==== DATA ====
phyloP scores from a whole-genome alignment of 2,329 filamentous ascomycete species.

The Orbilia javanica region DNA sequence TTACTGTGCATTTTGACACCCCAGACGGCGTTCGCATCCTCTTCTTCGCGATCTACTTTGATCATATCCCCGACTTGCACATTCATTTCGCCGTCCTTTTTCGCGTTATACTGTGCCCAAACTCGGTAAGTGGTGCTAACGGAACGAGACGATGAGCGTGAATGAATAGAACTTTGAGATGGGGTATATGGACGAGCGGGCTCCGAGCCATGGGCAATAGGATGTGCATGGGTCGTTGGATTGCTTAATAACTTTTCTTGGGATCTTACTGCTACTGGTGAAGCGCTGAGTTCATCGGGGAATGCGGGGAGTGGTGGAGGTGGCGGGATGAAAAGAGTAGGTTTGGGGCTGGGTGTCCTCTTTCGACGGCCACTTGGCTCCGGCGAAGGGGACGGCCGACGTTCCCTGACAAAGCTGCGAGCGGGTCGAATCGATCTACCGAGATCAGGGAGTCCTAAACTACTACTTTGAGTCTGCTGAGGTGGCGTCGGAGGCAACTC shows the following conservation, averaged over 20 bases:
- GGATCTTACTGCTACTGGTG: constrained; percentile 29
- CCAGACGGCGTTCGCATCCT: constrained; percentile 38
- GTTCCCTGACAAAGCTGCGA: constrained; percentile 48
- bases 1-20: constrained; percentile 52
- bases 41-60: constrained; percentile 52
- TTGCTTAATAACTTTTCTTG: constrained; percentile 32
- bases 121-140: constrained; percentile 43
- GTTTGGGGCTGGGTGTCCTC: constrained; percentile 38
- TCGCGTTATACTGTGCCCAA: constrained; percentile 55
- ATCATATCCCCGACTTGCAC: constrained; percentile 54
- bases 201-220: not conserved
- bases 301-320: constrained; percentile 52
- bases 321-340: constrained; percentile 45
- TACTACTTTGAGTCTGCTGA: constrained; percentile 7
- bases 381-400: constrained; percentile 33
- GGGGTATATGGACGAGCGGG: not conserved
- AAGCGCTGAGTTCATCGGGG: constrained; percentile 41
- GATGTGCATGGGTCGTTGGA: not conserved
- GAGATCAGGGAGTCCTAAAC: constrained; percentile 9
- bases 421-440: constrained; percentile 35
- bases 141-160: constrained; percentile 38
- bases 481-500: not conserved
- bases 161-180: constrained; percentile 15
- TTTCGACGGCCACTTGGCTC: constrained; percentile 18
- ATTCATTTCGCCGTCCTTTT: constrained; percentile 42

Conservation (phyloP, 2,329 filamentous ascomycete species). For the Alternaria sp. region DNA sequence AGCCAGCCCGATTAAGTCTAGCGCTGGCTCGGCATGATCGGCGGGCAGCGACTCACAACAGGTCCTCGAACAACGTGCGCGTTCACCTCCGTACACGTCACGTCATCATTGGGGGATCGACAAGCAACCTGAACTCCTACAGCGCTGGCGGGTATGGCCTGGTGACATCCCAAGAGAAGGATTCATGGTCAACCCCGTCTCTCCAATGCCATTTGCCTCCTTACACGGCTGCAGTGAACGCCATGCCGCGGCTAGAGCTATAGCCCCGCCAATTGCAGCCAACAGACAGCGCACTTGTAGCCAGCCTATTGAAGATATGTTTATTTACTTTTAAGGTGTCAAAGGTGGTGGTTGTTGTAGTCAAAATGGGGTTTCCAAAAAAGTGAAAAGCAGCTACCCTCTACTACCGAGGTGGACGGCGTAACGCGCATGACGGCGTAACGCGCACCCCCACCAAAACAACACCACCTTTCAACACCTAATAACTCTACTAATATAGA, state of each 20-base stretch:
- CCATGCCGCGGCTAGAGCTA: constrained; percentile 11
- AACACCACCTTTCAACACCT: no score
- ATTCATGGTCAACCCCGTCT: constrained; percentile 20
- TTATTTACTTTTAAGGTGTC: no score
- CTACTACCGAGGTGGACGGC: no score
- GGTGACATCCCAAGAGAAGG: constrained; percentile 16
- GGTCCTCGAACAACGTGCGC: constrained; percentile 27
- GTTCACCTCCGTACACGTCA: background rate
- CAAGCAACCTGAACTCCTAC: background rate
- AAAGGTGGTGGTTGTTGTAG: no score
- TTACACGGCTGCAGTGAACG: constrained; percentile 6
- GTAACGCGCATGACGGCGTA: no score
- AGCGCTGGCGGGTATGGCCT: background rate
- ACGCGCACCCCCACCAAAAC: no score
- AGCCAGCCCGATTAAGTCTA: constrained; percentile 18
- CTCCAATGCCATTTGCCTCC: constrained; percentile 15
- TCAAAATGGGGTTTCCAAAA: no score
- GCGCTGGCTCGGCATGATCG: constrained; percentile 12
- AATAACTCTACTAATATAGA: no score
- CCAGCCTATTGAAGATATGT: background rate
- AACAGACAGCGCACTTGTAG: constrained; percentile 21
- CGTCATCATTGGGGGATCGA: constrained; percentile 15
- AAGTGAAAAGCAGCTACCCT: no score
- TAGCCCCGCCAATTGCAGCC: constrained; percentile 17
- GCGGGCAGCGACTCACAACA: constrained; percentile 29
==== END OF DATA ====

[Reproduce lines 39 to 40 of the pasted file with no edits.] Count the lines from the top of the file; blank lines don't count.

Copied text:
- TTACACGGCTGCAGTGAACG: constrained; percentile 6
- GTAACGCGCATGACGGCGTA: no score